Coconut Protein Cupcakes

IMG_5057These gooey soft coconut cupcakes were a real craving saver. I really fancied something sweet and I needed it to be low carb. Coconut and coconut flour is naturally high in fibre and low in carbohydrate so I knew it would be a good place to start. They have all the texture of a light fluffy cupcake without all of that sugar and fat added. You could easily try variations on these adding in cherrys or raisins instead of the chocolate chips.

My recipe made 7 cupcakes, but if you doubled up the recipe I think it would easily make a decent tray bake, or even a bigger cake.


  • 50g Vanilla whey protein powder
  • 15g Coconut flour
  • 15g Dessicated coconut
  • 10g Truvia
  • 25g Coconut oil
  • 100g Fage Total 0% fat free yogurt
  • 30g Dark Chocolate chips
  • 1 tsp Baking soda
  • 2 eggs


  1. Pre-heat your oven to 180 degrees and prepare a cupcake tin by lining with cases.
  2. Combine coconut oil and truvia in a bowl, once combined add all other dry ingredients, saving back a little pinch of dessicated coconut for decoration.
  3. Add the eggs to the mixture and mix in thoroughly.
  4. Mix in the yogurt until you have a cupcake batter texture.
  5. Finally add the chocolate chips, saving some for decoration if you wish.
  6. Bake in the oven for 15 minutes until the sponges ping back up when your touch the middle of the cupcake.

MACROS (per cupcake): 128kcal/8g Fat/3.4g NET Carbs/9.6g Protein 


Virtually zero carb cloud bread

IMG_3924This virtually zero carb recipe for cloud bread is from Lisa Faulkner on the This Morning Show. It really was simple to make, if you have an electric whisk it is very quick and easy, if you don’t I’m not sure I would go to that much effort hand whisking it. The trick is all in the whisking of those egg whites, the more air you get into them the more air your ‘bread’ will have.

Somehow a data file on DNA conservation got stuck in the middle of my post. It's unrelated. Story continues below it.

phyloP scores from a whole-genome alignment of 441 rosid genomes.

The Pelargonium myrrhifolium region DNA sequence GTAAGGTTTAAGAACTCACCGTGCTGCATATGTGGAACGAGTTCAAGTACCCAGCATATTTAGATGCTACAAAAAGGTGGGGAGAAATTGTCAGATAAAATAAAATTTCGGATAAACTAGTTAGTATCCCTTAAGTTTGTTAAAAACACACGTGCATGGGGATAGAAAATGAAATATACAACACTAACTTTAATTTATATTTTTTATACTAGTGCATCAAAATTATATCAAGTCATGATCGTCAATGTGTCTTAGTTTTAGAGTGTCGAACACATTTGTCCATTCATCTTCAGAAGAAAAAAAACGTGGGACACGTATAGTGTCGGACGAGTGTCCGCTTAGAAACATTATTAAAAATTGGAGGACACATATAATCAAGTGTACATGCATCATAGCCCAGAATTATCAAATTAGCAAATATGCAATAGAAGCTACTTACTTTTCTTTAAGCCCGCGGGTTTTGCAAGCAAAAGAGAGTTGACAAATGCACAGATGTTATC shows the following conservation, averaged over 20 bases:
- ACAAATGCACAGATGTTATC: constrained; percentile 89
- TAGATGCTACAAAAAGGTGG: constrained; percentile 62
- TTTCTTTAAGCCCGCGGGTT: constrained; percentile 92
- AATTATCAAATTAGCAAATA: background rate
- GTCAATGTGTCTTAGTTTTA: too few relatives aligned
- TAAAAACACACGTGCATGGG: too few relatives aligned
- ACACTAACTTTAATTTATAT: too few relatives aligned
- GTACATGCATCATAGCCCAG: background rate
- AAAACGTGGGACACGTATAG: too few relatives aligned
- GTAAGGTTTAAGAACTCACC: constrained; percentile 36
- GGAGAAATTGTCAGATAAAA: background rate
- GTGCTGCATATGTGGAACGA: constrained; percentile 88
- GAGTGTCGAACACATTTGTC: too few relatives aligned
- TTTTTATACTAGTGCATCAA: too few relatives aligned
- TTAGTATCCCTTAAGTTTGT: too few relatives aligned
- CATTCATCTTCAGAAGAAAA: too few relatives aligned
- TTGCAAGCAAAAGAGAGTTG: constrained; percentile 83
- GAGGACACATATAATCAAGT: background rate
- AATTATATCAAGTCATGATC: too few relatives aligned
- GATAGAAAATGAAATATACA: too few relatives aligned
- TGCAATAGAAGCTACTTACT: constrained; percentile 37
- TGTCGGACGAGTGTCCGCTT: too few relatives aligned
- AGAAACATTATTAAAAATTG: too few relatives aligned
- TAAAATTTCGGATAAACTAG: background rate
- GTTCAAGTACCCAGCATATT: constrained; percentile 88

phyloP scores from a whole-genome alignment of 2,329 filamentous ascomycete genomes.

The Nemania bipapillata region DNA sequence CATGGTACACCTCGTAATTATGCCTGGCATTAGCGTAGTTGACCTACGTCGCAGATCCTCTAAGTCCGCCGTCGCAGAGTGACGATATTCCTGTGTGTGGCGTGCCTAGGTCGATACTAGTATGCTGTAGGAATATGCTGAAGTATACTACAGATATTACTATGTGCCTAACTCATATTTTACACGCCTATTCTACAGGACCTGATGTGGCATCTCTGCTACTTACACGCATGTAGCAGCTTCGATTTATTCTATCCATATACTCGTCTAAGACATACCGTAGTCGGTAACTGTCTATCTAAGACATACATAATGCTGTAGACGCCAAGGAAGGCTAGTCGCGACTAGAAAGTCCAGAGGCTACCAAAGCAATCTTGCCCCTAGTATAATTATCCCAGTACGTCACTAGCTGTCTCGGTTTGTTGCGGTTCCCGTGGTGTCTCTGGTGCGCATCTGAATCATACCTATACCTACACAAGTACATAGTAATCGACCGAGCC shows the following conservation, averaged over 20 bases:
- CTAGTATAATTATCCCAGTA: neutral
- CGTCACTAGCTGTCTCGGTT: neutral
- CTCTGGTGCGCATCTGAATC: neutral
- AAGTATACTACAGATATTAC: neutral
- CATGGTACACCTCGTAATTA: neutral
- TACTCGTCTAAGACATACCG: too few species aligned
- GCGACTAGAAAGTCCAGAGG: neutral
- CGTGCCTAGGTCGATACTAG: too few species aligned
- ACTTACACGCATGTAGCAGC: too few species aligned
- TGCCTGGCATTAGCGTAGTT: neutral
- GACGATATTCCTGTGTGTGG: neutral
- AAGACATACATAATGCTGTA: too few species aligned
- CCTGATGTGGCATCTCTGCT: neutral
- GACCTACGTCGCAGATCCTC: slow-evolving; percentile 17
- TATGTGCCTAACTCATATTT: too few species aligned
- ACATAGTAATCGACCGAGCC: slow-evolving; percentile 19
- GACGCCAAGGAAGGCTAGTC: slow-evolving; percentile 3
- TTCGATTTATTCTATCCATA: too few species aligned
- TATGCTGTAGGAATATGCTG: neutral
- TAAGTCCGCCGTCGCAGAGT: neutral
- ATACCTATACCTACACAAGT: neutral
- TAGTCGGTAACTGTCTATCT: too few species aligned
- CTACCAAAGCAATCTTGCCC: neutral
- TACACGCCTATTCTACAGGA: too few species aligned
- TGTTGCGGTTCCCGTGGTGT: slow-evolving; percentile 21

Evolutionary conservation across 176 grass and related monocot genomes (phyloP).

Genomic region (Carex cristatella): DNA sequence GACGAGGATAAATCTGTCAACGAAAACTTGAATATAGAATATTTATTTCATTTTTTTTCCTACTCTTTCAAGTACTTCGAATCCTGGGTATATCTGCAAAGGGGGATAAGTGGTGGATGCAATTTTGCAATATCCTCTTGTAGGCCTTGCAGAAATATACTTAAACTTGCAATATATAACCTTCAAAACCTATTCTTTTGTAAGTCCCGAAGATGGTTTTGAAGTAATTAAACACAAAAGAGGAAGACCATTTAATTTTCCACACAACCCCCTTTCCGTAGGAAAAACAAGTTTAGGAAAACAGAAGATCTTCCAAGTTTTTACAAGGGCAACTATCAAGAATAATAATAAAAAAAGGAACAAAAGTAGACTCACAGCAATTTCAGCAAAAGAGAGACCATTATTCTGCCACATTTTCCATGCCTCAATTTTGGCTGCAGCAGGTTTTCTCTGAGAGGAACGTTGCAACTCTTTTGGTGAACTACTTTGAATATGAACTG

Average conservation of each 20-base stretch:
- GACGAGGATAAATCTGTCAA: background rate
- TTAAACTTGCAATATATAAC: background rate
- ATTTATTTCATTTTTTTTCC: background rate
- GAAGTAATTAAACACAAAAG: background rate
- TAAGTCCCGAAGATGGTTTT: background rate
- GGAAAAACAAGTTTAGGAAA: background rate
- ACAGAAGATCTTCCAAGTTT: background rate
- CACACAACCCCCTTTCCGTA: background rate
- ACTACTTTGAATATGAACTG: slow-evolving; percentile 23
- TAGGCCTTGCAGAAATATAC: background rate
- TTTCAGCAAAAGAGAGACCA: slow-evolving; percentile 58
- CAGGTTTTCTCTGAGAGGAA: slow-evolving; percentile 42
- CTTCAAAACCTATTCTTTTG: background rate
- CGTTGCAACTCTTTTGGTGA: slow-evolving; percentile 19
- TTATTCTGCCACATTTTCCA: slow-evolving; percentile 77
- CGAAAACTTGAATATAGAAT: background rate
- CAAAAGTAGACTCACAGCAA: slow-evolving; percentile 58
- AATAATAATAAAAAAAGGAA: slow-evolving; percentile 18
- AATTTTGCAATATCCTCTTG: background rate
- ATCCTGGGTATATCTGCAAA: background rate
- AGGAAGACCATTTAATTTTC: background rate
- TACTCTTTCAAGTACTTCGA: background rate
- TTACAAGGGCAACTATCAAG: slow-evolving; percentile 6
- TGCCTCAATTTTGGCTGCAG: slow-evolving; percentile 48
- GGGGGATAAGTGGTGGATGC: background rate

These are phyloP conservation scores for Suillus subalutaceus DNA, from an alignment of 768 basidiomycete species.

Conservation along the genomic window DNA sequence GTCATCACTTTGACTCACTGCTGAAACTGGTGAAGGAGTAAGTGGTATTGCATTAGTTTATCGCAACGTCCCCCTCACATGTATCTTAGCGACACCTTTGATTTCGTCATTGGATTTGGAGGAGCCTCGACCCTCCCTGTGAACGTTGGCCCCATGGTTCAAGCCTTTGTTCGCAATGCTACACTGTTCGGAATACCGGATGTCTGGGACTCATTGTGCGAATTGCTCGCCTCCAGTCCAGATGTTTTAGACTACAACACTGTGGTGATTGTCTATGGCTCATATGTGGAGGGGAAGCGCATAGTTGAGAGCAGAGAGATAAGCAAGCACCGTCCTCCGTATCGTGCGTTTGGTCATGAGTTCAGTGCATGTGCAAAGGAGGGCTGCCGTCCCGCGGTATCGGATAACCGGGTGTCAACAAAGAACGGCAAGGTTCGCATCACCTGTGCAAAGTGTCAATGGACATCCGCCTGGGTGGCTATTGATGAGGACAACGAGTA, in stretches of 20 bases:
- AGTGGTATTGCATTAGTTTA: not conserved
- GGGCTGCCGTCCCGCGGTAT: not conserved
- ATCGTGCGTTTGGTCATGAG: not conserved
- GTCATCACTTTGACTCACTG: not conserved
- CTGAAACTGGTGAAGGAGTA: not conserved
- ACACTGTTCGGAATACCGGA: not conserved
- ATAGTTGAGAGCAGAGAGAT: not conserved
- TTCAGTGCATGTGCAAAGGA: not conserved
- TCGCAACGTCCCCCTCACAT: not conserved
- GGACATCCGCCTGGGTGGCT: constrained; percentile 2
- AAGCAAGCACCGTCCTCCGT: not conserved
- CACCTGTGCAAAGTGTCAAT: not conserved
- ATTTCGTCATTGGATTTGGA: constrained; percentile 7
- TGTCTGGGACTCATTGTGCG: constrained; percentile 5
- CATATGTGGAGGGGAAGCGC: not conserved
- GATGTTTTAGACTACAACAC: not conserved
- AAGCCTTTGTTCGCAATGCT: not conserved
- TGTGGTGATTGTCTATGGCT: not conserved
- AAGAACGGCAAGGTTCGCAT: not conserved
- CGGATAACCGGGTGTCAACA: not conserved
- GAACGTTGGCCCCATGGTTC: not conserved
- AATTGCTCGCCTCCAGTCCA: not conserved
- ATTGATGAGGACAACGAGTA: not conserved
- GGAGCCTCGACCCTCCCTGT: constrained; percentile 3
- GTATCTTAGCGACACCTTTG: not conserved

I added mixed herbs, salt and pepper to mine. They were still rather bland eaten alone so I would definitely make sure to add some seasoning.

Another issue is getting them off the tray afterwards. I used foil greased with 1kcal spray olive oil, but I think more greasing would be beneficial as would possibly using greaseproof baking parchment.

Apparently you can batch bake these and freeze them. To be honest due to the texture being so soft I cant imagine how they would de-frost, but worth giving it a try.

The taste on there own was ok, rather bland, but when making a sandwich from them really transformed a meal, and definitely gave me the impression I was eating real bread.

All in all I give cloud bread a huge thumbs up!


  • 3 Eggs, separated
  • 3 tbsp Cream cheese (I used a low fat version)